The eJump inbox is often visited by questions from candidates who want to apply for the position of Web Designer. We get all kinds of questions, most of them related to the best way to apply and our requirements, so we thought it would be useful to answer some of these questions on the blog. Here we go:
What software and programming languages do I need to master (besides HTML and CSS, Photoshop, Illustrator)? I would primarily like to work in the web design department, not necessarily in the programming one.
At eJump, the web designer has strictly the attributes of a graphic web designer, not of a programmer (HTML/CSS).
We work predominantly with Photoshop and Illustrator, so you’ll need to master those. On rare occasions we will use Autodesk to model some 3D stuff (especially logos).
Of course, it’s always good if a designer has programming skills and specialized coding knowledge because this helps a lot in the design process as you will know exactly what can be done (easily or with some headaches) by the programmers. There are thousands of cool effects that can be easily done in Photoshop, but they will be extremely difficult to implement in code or it would take a crazy amount of resources and time, which are not always justified.
What should a portfolio contain? I also have non-web work like brochures, business cards, logos, should I include that too?
When we assess the portfolio of a potential team mate we would love to see ALL of the representative works even if they are not related to web design. You can include illustrations created for books, brochures, book covers or posters. However, if you are applying for a web designer position, we would clearly prefer it if most of the works in the portfolio would be primarily web layouts. It’s also recommended to make the portfolio easy to visualize (you are a designer after all, right?) and if you can even arrange your work by category that would be awesome.
A very popular website we use to check portfolios is https://www.behance.net. We prefer an online viewing mode as opposed to the traditional email attached archive (often exceeding tens of MBs), which would mean we have to move the archive from one computer to another depending on the office where we will hold the interview. If you will send us an online portfolio, that will make things a lot easier for everyone.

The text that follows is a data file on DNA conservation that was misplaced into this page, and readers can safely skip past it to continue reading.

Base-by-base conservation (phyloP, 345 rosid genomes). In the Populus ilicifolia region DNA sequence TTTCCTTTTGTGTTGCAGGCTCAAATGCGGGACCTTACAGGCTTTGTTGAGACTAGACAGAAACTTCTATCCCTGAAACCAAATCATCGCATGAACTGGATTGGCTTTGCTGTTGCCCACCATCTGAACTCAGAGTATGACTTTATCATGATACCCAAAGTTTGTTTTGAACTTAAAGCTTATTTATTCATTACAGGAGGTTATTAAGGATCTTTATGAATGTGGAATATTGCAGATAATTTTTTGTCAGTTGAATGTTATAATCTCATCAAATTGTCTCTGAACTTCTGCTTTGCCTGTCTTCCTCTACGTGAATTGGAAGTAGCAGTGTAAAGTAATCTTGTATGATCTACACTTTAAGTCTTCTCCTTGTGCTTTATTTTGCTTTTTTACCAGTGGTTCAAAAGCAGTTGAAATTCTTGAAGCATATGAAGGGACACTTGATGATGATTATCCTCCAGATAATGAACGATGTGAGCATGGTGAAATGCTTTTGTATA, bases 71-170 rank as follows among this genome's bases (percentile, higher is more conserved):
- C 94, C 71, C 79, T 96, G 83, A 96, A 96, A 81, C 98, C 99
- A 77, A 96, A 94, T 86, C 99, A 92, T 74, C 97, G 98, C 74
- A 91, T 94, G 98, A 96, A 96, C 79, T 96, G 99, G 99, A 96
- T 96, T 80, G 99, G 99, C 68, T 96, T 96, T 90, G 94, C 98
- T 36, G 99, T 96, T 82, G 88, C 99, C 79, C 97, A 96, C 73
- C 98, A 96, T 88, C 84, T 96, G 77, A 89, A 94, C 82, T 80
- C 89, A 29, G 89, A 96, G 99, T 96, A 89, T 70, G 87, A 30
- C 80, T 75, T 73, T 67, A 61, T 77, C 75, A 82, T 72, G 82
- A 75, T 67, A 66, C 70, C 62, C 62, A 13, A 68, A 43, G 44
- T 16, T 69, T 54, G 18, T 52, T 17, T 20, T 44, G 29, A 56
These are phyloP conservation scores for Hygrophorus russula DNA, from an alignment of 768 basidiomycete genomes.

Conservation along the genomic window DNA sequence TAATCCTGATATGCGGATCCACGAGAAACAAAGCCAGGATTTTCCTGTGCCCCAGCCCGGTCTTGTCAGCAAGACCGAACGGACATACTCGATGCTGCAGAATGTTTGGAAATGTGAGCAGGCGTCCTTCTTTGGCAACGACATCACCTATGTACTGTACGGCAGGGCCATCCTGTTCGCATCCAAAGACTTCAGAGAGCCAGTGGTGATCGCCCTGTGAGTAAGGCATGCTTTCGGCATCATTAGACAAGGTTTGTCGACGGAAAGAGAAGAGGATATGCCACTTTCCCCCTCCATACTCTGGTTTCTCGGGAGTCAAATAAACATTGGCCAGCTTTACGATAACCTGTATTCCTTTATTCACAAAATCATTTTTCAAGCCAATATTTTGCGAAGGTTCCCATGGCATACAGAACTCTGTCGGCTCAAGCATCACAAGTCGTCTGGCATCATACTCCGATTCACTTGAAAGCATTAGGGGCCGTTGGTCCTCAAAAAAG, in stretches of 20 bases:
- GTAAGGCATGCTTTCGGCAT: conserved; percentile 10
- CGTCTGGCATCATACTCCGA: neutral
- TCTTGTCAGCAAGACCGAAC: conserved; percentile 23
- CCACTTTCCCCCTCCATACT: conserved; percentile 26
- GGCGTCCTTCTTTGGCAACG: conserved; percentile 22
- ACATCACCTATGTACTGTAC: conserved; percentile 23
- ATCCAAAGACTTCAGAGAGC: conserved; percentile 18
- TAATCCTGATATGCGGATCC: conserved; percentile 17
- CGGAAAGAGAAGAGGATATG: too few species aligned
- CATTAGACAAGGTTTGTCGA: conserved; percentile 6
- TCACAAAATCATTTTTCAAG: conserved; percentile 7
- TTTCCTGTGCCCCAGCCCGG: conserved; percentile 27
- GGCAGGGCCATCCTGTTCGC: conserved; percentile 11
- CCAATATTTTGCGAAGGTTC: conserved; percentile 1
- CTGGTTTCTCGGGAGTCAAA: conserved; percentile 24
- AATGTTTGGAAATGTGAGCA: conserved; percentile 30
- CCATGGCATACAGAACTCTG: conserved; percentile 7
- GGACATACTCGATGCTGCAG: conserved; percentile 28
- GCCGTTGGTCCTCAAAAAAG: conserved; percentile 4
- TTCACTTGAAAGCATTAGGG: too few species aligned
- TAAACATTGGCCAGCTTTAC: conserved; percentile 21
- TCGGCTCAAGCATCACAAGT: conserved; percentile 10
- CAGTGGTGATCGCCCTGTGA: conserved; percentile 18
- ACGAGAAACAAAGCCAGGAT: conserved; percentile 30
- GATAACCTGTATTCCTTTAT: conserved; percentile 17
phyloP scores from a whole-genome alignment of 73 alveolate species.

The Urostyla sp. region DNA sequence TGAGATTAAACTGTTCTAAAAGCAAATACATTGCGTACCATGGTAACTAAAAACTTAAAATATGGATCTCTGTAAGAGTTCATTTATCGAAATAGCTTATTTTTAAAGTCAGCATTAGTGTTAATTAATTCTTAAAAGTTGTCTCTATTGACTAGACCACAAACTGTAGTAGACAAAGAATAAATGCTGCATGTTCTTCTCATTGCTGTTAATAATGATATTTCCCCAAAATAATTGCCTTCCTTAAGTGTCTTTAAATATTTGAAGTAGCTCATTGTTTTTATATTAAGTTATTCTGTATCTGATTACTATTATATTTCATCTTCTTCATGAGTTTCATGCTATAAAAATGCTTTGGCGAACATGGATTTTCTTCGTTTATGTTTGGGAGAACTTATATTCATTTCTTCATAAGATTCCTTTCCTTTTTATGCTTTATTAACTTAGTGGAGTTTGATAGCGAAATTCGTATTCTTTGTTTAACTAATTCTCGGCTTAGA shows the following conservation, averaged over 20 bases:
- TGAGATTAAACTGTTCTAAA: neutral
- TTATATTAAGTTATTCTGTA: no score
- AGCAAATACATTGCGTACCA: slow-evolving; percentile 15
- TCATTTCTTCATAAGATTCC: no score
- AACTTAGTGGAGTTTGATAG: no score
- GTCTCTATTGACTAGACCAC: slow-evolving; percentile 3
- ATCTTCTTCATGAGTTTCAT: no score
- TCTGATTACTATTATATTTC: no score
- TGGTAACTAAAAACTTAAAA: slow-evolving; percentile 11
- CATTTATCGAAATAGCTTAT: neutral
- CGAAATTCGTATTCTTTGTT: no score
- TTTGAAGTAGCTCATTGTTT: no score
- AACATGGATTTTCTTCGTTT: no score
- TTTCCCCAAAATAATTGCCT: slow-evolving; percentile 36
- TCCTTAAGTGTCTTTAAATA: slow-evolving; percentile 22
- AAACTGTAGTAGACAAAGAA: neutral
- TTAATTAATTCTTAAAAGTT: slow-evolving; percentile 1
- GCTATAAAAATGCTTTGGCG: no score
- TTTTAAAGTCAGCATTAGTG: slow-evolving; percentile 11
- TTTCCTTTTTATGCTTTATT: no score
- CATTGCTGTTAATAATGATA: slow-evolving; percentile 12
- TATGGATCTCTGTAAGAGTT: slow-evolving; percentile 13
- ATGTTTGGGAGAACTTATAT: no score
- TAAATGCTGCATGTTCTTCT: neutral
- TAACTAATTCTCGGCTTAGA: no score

HINT! Are you a junior designer without extensive web design experience or real clients? You probably don’t have many WEB layouts in your portfolio, but there’s something else you can do. Eager to learn designers who want a cool portfolio can find cool websites they like, even from big, well-known companies and revamp them by adding a creative touch or a new idea. The revamp can be added to the portfolio by mentioning that it was created purely for learning purposes. We consider this a good way to learn, to gain more experience and to evolve, because you start from a pre-defined structure which you can improve or just reinterpret in a more modern way. We encourage you to send this kind of work as well, especially if you are a beginner.
What is the required experience for a junior/entry level position?
It’s important that all the entries in the portfolio are of high quality, modern and generally beautiful whatever they might be (flyers, brochures, banners, web layouts). We prefer to see less works but of very good quality rather than hundreds of projects that might include some that not even the designer is proud of.
That is why experience “on paper” does not matter that much when we hire a junior. We look mostly for his or her potential. The technical details and skills (alignment, respecting a grid etc.) are things that can be learned quickly if there is the desire to do so. Creative ideas and the desire to always create something cool and of value are the things that matter the most. We will always be open to hire a junior freelancer (with only 6-12 months of experience) who demonstrates he/she can quickly rise to our demands and meet our standards.
What kind of tests do I need to take during the interview phase?
From the answers to the interview questions we will try to tell if the person who is interviewed is a match for our organizational culture, to see what his/her attitude would be in some frequent client-designer situations and how he/she will go about solving these situations.
But before that, a portfolio with interesting works is mandatory so we can go beyond the selection phase and invite the designer to a face-to-face interview.
During the interview we do not test the designer’s skills and aptitudes on the computer, but we do have “homework,” a task which we send after the interview, a small project that helps us decide if the candidate qualifies for the next stage.
The homework is an actual brief for a real project (a past project of ours which we completed successfully) and we would like to see the graphic interpretation of that brief from the perspective of the designer. We only ask for a Homepage, nothing too crazy. We’ll look at the final result, but also at the PSD file (to see how it was structured, how the layers were arranged, named, grouped, etc.)
If the proposed design is a modern one and every current designer in our team likes it, then there’s a big chance for the recruiting process to be successfully ended with you joining the team. J